Armed with an ever-increasing list of Internet-connected devices capable of collecting employee data, how can your company leverage advantages to employee productivity and collaboration and reduce exposure to information security and privacy pitfalls?
On May 6, 2015, New York City Mayor Bill de Blasio signed into law a bill amending the city’s Human Rights Law to prohibit employers from using an individual’s credit history to make employment decisions. The law will become effective on Sept. 3, 2015, 120 days after signing.
On April 16, 2015, the New York City Council voted overwhelmingly to amend the city’s Human Rights Law to prohibit employers from using an individual’s consumer credit history to make employment decisions. While the bill contains certain exceptions for positions requiring heightened levels of security, the proposed law will affect most employers … Continue Reading
On Feb. 4, 2015, Anthem announced a data breach involving the personal information of more than 80 million individuals resulting from what it characterized as a sophisticated, targeted cyber-attack. Group health plans may be affected because Anthem: (1) provides insured health benefits; (2) administers health benefits for a self-insured plan; or (3) … Continue Reading
Employers who investigate workers’ criminal or credit backgrounds may want to review federal guidelines released March 10.
The joint publication of the Federal Trade Commission and the Equal Employment Opportunity Commission provides detailed guidance for employers who check into the criminal or credit histories of applicants or em… Continue Reading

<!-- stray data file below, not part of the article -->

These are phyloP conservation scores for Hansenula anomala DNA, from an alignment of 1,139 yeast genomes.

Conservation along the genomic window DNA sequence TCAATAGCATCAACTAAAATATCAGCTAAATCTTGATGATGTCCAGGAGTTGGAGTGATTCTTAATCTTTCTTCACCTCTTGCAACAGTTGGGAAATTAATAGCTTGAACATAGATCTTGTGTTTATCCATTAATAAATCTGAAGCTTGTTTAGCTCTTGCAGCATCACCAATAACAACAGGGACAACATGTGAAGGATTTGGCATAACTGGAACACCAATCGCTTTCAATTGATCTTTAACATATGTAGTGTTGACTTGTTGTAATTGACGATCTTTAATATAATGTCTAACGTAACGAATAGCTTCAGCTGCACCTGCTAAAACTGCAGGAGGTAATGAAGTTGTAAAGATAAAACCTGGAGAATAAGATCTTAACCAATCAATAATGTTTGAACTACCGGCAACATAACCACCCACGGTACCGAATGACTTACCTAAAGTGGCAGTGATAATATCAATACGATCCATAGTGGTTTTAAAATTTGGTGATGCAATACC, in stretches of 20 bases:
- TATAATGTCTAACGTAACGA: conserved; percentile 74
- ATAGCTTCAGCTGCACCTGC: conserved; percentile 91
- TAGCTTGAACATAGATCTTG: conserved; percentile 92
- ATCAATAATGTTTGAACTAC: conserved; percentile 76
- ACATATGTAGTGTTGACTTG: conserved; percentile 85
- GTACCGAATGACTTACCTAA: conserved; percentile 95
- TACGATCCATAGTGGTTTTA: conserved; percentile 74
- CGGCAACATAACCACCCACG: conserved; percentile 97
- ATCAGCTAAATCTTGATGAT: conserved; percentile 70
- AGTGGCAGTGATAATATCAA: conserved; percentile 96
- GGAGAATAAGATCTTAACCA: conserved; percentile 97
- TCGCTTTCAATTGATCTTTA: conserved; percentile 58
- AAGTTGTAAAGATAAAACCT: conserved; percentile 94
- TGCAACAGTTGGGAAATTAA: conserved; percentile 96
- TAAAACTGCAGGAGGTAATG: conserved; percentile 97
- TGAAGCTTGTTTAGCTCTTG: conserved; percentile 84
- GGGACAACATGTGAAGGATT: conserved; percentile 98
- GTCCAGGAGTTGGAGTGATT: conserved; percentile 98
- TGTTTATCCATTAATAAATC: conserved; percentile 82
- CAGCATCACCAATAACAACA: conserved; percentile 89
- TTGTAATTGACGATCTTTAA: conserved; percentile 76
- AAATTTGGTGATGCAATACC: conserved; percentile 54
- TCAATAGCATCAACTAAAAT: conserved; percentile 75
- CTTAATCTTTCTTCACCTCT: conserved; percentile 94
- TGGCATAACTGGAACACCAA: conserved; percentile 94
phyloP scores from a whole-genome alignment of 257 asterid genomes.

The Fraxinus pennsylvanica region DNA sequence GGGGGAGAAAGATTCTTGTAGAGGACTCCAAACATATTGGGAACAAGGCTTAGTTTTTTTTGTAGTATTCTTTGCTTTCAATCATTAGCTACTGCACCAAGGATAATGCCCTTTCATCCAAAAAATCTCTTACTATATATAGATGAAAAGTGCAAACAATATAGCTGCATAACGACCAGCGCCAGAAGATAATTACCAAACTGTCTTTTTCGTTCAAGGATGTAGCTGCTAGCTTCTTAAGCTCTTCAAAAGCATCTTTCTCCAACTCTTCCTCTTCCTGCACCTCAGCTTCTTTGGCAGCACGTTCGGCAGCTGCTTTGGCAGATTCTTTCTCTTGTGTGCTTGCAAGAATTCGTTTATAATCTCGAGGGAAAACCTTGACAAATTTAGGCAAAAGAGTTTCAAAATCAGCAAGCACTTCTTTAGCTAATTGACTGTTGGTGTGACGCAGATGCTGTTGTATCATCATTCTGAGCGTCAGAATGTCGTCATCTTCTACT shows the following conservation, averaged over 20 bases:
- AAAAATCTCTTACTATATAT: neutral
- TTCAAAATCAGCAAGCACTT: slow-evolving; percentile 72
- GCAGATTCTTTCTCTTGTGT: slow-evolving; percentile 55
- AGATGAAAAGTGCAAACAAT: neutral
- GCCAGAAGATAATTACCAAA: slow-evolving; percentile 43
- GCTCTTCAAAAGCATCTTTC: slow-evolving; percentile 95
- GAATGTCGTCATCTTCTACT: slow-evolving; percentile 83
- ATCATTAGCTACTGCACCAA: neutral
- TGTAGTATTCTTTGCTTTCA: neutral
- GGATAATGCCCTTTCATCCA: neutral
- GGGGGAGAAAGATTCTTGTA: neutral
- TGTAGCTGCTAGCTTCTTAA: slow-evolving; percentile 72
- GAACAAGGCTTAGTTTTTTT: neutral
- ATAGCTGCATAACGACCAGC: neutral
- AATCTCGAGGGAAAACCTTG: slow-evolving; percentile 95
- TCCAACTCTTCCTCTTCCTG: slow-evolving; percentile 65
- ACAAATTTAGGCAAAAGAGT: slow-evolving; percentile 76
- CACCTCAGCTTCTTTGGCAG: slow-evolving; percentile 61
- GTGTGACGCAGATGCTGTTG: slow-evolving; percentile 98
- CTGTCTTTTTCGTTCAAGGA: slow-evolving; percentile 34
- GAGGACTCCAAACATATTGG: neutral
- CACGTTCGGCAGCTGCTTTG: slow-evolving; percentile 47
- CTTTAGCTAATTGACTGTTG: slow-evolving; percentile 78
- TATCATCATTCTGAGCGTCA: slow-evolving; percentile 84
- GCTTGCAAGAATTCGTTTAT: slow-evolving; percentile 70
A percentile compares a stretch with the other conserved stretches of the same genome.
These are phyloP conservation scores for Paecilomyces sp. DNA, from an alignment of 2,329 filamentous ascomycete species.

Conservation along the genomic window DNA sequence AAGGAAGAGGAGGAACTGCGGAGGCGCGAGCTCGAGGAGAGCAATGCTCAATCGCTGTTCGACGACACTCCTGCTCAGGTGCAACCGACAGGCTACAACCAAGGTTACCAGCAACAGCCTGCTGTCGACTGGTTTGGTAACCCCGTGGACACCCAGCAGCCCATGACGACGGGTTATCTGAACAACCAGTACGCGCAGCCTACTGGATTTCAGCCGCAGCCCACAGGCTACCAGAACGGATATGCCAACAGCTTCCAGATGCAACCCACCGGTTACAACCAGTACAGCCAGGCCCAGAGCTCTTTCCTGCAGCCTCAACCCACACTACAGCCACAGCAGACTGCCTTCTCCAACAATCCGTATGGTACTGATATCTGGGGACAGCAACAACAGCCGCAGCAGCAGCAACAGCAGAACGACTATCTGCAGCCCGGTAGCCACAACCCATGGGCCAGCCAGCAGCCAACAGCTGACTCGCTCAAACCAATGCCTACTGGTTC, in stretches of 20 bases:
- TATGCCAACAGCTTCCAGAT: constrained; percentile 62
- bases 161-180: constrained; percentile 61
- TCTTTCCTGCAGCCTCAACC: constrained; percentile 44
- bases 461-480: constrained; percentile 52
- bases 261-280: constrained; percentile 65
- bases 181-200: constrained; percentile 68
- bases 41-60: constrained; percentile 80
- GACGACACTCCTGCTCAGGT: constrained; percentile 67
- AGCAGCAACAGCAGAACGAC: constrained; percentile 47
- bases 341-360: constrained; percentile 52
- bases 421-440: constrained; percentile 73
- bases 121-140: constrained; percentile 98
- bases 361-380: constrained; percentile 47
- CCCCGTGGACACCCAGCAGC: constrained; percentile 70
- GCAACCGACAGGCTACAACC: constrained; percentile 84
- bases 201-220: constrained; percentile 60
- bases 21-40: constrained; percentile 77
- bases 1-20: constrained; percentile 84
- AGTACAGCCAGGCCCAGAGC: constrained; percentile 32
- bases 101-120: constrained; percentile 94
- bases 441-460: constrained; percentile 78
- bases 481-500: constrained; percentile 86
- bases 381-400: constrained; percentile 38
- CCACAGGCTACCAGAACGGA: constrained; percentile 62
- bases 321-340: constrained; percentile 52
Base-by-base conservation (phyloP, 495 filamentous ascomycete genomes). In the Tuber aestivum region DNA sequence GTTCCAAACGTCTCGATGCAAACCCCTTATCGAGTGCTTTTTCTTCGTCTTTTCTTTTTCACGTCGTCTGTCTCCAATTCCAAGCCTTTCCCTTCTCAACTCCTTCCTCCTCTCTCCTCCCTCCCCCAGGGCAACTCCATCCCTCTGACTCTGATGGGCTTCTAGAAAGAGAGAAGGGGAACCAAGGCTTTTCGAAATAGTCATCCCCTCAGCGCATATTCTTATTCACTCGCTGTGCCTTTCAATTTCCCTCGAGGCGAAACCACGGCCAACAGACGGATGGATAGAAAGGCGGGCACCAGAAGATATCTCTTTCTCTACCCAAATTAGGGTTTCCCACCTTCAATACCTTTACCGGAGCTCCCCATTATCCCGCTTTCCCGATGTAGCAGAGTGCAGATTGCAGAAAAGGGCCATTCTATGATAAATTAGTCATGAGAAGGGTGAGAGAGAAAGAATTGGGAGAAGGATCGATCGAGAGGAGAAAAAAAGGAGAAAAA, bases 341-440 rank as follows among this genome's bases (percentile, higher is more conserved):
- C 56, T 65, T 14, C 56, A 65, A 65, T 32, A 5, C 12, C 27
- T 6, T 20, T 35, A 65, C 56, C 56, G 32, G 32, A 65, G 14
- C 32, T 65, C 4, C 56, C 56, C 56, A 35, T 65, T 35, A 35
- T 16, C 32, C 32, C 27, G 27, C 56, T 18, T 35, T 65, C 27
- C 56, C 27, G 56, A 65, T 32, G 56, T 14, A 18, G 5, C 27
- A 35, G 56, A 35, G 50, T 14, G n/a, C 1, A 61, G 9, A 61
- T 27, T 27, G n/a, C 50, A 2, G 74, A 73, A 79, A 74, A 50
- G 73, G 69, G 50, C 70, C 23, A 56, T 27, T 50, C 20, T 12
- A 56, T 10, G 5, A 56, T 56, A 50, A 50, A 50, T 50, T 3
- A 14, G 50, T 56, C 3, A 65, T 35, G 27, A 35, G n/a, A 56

A new San Francisco ordinance will prohibit employers and city contractors from asking job applicants about their criminal histories until after they conduct a live interview or make a conditional offer of employment. When the ordinance takes effect in August, San Francisco will join the ranks of 10 states and more than 50 cities to restrict employers… Continue Reading
Oregon recently joined numerous states in prohibiting employers from seeking access to employees’ or prospective employees’ private social-media accounts, personal email, and other online content. Employers may not:
- Require or request that an employee or applicant allow the employer access to the individual’s personal social media account
Recent news reports about the scandal involving Speaker Hastert and the leadership of the House GOP, and former Florida Republican Rep. Mark Foley’s efforts to contact current and former House pages have reminded all of us of the durability of the Instant Message (or “IM”).
In an article (not available online to non-subscribers) in We… Continue Reading
Posted by Joseph Addiego
On May 15, 2006, the California Court of Appeal issued a noteworthy decision that reinforces the privacy rights of employees who are potential plaintiffs in class action lawsuits against their current employers.… Continue Reading
Posted by Joseph Vance
Employers may have a new weapon to use against disgruntled employees who delete data on their computers before leaving the company. In a recent Seventh Circuit Court Appeals decision, International Airport Centers, LLC v. Citrin, 440 F.3d 418 (7th Cir. 2006), the court held that the employer could maintain a claim against a former em… Continue Reading
In an attempt to battle against the neverending surge of phishing attacks, some employers have taken the unusual measure of devising and sending their own fake emails to employees.… Continue Reading
The data security plans of many organizations are largely focused on technical measures to guard against efforts by outsiders to gain unauthorized access to the organization’s networks, computers and data. Studies and news reports continue to show, however, that the greatest risks to most organizations’ sensitive data are really intern… Continue Reading